On the radio, a spruiker from a mattress company claimed it was “common knowledge” that a human sweats a liter of water every night, and for health reasons you should buy a new mattress every couple of years. Can this be true?
Wonderful word, spruiker (rhymes with “spook ’er”)—slang in Australia and New Zealand for a tout or pitchman. In fairness, the idea that you sweat a liter or some other large amount per night isn’t limited to Down Under, but rather is common among mattress floggers all over the world-I found one huckster claiming you sweat two to five gallons a night. (This same goof repeated the notion that a mattress is packed full of dust mites, which we’ve previously debunked.) One doesn’t want to get carried away, but let’s look at this in a positive light. Is there any scenario under which the claim about a liter of sweat could possibly be true?
1. Normal sleep. No luck here. Sweating while at rest is minimal below 85 degrees. You do lose a certain amount of moisture in your breath and by evaporation through your skin; the latter process, which doesn’t involve the sweat glands, is called insensible perspiration. Total water loss by both routes for an average healthy young male averages about 25 milliliters per hour, or 200 milliliters per eight hours of sleep, and much of that is simply exhaled, not absorbed by the mattress.
2. Energetic bed use. Sweat production kicks in once you start exercising. I found a chart from the Australian Institute of Sport giving typical sweat rates for activities ranging from cricket (0.5 liters per hour) to rugby (as much as 2.6 liters per hour). You may say strenuous exertion is incompatible with sleep. Piffle—I’ve seen the Chicago Bears’ offensive line play an entire game while unconscious. More broadly, I know of a nocturnal activity or two that typically kicks up your perspiration output. But a liter’s worth? Every night? Ain’t seeing it. We’ll have to give this one up too.
3. Sleeping in a warm room. Once the temperature rises above 85, you start sweating even if you’re at rest. Tests conducted in the Sonoran Desert found that subjects sitting naked in the shade in 95-degree heat produced 220 milliliters of sweat per hour. Assuming comparable conditions were to prevail at night, you’d lose close to two liters over an eight-hour stretch. But then you wouldn’t even be thinking about a new mattress-you’d be shopping for an air conditioner.
4. Night sweats, also known as sleep hyperhidrosis. This one seems more likely. Night sweats are fairly common and can be triggered by lots of things, among them menopause, taking antidepressants or other meds, panic attacks, obesity, low blood sugar episodes in diabetics, eating spicy food, cancer—including Hodgkins and non-Hodgkins lymphoma—and other diseases such as tuberculosis and HIV. Or sometimes by nothing at all—they just happen. I couldn’t find any solid numbers on how much moisture is produced, but in extreme cases the sufferer’s bedclothes are often described as being drenched in sweat, and I’m prepared to believe you could lose a liter. So let’s give the spruikers the benefit of the doubt and say it’s possible for you to sweat a liter a night under certain circumstances. We’ll relegate to the fine print the clarification that those circumstances may include your being panicked, obese, or seriously ill.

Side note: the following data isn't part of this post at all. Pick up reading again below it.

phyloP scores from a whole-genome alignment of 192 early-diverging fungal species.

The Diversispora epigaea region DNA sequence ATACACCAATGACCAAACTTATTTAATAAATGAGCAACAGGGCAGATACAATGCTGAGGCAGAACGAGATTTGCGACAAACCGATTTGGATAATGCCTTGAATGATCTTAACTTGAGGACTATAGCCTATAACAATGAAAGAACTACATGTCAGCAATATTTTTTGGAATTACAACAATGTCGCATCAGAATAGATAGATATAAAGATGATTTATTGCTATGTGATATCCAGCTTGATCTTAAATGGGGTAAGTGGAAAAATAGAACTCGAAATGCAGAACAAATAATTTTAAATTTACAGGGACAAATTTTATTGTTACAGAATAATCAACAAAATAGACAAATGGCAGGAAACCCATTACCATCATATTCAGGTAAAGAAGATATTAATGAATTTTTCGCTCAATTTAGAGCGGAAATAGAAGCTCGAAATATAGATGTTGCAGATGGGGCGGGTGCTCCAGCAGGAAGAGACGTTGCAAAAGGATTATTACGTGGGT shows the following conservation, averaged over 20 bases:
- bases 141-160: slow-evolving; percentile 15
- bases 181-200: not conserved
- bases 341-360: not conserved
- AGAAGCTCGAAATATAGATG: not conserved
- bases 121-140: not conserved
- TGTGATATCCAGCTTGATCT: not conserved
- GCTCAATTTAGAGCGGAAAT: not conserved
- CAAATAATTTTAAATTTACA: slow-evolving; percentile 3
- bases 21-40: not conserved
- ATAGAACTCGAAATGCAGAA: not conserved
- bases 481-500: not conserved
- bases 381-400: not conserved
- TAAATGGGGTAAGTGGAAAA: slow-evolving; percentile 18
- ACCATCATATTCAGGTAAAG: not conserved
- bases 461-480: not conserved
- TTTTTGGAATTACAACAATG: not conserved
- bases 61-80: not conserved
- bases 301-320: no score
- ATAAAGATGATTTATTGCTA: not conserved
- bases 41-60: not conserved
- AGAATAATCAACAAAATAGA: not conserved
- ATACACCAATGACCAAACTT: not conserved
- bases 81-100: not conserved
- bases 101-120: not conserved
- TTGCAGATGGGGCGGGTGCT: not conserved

Helping To Make This A Better World
Your article “Does using a gasoline-powered lawn mower produce as much pollution as driving an SUV 300 miles?” [Nov. 16, City Weekly] came to my attention. We want to correct the inconsistencies you found on EPA’s website, but in order to do so, I need to know where those numbers appeared. Would you mind sending me the URLs for the pages and documents where you found that information so that we can follow up? Thanks so much for your help!
—Jennifer France, Team Leader, Public Information Services, Office of Transportation and Air Quality, Environmental Protection Agency
Pleasure to be of service, Jennifer. I’ve forwarded the requested information. Anything else the federal government needs straightened out—that pesky deficit, say—you let me know.
Questions We’re Still Thinking About
I was just reading your book Triumph of the Straight Dope and I ran across the stuff about equestrian statues and the raised-foot code [horse with one foot raised means rider was wounded in battle; two feet raised means killed; etc]. It got me to wondering-how come you never see a horse statue with all four feet off the ground? —Victor R. Stanwick
Very funny, Victor. However, I disagree that you never see a horse statue with all four feet off the ground. Next time you‘re on a merry-go-round, look down.
Send questions to Cecil via StraightDope.com or write him c/o Chicago Reader, 11 E. Illinois, Chicago 60611. Subscribe to the Straight Dope podcast at the iTunes Store.